Friday, September 30, 2011

Some thoughts on cream...

These are some thoughts that you have when you have a cow and get three to four gallons of milk a day. The milk is strained into one gallon glass jars and put into the "milk 'fridge'" (yes, we have a refrigerator which is designated for the overabundance of dairy products). After a day or two the cream has risen to the top. The milk is skimmed and the cream is put into one of two categories in which the terminology and the science is contradictory.

The "heavy" cream is as the top. It is very thick on real, actual milk right from a cow. In contrast to its name it is actually "lighter" than the rest of the milk. That is why it floats on top.

The "light" cream is the next layer. There is no clearly defined demarcation, you just go by feel and experience. It is actually heavier than "heavy" cream, which is why it sinks below the "heavy" cream.

See the contradictions?

After all of the cream has been skimmed off you have skim milk. I have heard that there are people who actually prefer to drink skim milk above all other kinds of milk. Interesting.

We give it to the pigs (living at a friend's house - they swing by after work and pick up five gallon buckets of it) or we make "curds and whey" (yes, just like Little Miss Muffet ate) and give it to the chickens.

I was surprised at how many people jumped right off of the "healthy" soy milk wagon when we recently brought a quart of heavy cream to work. Don't think we didn't notice how quickly that quart disappeared...

Saturday, September 24, 2011

A waddling of ducks

There is a very large list of collective nouns for ducks, but the one that best describes what we have here on Haldan Farm is a waddling.

About a year and a half ago we bought several duckling from the local farm store. After spending some time in a confined space under lights getting adjusted we let them have their freedom around the farm. They did their job (eating slugs) and proved to be so funny and cute that we were shocked that we hadn't thought to get ducks years before.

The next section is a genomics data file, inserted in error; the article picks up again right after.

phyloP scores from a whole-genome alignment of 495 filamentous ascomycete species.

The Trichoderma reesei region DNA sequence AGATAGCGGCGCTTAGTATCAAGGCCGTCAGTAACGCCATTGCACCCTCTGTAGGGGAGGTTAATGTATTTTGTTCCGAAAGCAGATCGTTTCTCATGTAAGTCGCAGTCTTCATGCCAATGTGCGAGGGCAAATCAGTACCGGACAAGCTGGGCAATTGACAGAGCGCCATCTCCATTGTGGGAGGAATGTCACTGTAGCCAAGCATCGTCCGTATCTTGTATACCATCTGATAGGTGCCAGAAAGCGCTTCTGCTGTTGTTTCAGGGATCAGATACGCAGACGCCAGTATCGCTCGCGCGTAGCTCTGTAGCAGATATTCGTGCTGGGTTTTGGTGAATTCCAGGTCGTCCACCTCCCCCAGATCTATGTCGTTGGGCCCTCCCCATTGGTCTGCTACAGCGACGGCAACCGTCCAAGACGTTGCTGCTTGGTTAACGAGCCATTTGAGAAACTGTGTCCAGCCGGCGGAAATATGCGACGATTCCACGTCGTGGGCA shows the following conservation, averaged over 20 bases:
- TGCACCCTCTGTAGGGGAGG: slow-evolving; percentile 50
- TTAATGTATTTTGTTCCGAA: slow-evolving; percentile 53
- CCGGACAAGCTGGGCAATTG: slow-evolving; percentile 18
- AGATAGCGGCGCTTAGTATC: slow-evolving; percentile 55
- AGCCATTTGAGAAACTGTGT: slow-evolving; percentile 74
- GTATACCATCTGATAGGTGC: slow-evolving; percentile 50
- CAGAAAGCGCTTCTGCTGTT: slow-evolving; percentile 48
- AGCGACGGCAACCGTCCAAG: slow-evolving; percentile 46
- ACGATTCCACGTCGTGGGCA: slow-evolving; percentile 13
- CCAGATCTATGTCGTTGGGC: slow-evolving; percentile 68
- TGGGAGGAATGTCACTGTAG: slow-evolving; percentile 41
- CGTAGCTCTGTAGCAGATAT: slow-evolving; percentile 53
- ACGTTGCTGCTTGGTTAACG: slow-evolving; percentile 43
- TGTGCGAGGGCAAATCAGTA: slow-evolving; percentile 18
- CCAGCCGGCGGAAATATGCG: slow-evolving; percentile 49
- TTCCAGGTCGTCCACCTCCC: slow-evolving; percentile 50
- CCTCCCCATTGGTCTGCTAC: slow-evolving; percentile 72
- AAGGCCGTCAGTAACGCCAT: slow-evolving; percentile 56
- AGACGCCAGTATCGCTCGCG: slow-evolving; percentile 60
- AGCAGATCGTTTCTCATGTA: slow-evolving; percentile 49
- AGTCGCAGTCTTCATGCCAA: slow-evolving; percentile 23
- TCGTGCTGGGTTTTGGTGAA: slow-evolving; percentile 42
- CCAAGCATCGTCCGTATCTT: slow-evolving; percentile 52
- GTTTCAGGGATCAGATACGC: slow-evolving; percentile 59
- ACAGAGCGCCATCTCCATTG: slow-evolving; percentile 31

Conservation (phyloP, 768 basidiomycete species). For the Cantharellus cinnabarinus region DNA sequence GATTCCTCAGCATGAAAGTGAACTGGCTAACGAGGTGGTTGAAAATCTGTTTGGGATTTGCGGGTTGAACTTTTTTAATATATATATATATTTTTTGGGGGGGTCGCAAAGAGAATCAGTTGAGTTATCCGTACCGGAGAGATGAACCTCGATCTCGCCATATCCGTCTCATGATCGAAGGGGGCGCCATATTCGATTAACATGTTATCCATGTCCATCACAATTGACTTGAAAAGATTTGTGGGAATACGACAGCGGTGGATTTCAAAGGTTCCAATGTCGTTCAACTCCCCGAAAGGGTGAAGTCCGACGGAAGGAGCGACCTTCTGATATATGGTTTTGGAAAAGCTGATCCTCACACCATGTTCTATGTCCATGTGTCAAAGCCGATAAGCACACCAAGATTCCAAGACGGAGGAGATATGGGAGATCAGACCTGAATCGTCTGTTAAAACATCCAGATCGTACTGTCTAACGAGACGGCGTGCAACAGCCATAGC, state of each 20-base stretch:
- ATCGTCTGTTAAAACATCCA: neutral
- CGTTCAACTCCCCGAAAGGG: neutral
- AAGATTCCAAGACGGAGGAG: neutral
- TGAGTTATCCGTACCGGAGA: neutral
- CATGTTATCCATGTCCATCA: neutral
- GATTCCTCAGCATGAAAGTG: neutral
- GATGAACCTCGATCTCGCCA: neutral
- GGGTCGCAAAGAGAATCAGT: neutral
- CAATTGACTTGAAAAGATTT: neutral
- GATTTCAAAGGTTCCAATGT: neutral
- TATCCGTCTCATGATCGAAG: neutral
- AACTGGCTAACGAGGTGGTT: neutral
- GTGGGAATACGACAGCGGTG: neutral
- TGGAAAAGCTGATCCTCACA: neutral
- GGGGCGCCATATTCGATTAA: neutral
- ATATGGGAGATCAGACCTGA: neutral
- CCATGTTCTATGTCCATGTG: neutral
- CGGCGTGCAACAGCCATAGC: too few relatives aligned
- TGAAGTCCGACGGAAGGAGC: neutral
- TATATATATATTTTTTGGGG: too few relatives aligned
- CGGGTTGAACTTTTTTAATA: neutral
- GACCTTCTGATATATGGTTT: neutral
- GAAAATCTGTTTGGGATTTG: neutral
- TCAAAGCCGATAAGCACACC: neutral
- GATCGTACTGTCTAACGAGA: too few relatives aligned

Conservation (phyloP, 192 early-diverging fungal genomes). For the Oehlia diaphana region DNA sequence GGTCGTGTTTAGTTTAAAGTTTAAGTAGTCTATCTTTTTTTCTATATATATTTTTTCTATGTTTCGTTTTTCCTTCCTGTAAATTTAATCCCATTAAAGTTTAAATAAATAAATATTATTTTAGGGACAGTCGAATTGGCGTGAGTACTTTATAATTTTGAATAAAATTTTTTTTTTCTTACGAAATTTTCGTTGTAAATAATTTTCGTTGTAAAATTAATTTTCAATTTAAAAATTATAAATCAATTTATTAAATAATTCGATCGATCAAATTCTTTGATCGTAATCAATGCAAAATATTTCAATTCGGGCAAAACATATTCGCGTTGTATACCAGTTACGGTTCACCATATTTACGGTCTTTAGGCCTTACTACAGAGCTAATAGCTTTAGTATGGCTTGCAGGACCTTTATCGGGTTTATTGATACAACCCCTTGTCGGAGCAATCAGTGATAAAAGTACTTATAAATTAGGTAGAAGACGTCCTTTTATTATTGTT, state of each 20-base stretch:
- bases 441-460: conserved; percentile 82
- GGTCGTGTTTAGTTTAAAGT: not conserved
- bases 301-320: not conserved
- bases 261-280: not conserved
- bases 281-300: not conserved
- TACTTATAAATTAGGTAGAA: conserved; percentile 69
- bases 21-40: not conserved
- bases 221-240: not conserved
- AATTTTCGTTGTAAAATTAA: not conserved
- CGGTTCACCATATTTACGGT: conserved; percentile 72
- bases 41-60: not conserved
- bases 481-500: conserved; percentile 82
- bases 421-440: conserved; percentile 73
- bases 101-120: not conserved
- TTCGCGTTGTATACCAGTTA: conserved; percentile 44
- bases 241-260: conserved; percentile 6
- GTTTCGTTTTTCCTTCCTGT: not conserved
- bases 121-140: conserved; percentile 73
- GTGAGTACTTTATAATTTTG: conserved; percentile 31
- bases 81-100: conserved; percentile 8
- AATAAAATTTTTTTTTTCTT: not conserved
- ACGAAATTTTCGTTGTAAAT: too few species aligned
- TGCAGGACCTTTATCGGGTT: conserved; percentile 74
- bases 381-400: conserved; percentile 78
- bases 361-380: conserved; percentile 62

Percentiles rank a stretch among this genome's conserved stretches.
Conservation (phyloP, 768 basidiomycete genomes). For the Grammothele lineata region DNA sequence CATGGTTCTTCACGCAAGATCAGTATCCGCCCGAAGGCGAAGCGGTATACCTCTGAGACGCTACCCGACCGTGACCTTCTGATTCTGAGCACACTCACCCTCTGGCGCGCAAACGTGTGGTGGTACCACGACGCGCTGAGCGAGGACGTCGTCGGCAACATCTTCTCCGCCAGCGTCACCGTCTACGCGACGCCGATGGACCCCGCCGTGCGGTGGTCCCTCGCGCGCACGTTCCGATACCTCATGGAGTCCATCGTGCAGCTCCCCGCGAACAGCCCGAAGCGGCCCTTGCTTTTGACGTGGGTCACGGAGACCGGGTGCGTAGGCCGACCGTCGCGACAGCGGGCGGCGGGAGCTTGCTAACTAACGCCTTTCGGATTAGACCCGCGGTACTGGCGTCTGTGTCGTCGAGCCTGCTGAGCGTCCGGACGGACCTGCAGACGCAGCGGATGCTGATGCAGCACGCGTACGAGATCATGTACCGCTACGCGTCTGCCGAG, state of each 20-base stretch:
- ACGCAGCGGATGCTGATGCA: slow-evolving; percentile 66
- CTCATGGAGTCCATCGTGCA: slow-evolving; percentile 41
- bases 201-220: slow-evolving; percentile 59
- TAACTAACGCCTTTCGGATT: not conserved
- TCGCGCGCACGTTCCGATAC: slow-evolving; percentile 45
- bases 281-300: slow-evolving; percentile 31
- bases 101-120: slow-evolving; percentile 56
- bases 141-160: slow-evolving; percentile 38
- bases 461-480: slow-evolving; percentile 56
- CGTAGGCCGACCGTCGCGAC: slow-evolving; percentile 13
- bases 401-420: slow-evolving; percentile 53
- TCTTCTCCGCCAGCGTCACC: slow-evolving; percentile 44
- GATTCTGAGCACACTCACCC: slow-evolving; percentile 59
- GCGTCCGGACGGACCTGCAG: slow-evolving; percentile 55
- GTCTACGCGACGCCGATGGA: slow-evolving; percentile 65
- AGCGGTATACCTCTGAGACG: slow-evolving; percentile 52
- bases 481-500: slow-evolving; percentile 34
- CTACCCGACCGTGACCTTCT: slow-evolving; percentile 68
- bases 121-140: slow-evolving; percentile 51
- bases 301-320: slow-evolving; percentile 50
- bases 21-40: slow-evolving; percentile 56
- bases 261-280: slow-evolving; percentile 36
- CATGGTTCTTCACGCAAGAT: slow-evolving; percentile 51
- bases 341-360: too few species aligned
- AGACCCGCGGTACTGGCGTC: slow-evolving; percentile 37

Haldan Farm is, though, in a place which features many predator birds (owls, bald eagles, hawks and more) and we had some losses and got down to one clever female. We bought a few more ducklings from the farm store and the adult female literally took them under her wing and we had a new waddling. They always travel together and are such a joy when returning home from a late-night meeting. No matter the hour, they wake right up and come and greet at the driveway. No one can sneak onto our property at night! They are immediately assaulted with a cacophony of "quack, quack!"

Recently we acquired five more ducklings. These, like all of the others, were kept in a confined space for the first two weeks so that they could adjust to our place, but the adult ducks had access to view them and visited regularly.

Today is the ducklings first day out and about and those four ducks are taking them for a tour - really! They are waddling around and showing the littles the place, pausing when necessary so that everyone can catch up. I never knew ducks could be so wonderful, and now I can't imagine a farm without them!

Thursday, September 1, 2011

Snow in August

What do you do on a hot summer day in the Pacific NW? You go "to the mountain" to walk on the snow! Saturday was one of our warmer days this summer. We had three adults and three children (various combinations of family, relatives, friends) and headed up around the back of Mt. Baker. We got to see the active craters (dirty snow lets us know where these are) and we got to play in the snow.

The flies were a bit beastly, but repellent helped. We'll do this hike again, but after a good, hard frost to eliminate the bulk of the buggies. A great day, a great hike, and lovely people!